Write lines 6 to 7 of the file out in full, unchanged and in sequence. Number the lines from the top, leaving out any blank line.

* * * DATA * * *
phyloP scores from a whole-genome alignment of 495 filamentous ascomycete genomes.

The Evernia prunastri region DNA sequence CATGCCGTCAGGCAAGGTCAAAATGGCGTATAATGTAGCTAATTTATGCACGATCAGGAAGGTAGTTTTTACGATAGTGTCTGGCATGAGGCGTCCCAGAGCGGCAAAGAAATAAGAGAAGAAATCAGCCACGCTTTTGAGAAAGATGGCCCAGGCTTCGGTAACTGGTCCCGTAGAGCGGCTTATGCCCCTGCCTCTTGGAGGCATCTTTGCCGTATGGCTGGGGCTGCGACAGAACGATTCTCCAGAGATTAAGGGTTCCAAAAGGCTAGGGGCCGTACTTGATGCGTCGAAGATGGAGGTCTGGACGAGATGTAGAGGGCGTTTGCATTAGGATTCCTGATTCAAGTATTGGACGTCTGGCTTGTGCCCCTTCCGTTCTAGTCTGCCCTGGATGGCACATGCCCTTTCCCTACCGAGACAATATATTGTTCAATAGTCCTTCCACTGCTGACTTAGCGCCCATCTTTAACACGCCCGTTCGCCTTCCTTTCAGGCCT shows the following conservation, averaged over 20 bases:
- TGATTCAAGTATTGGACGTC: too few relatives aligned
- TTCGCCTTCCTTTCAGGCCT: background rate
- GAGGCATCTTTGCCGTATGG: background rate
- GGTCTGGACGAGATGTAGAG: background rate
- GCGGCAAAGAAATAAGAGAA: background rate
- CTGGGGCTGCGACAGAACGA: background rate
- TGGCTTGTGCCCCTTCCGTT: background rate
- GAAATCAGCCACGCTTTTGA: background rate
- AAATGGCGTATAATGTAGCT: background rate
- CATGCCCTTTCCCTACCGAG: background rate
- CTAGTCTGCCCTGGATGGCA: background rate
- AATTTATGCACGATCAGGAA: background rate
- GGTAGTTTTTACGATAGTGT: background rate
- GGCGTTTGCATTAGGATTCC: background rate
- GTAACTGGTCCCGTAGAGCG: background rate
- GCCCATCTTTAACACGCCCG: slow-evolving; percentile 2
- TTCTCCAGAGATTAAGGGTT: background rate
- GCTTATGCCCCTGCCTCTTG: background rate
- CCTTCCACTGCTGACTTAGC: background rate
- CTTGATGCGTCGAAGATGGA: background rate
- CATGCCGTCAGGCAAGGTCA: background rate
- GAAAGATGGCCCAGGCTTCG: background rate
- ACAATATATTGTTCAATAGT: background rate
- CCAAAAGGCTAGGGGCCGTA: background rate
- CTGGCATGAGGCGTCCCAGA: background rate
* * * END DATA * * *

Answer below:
- GGTCTGGACGAGATGTAGAG: background rate
- GCGGCAAAGAAATAAGAGAA: background rate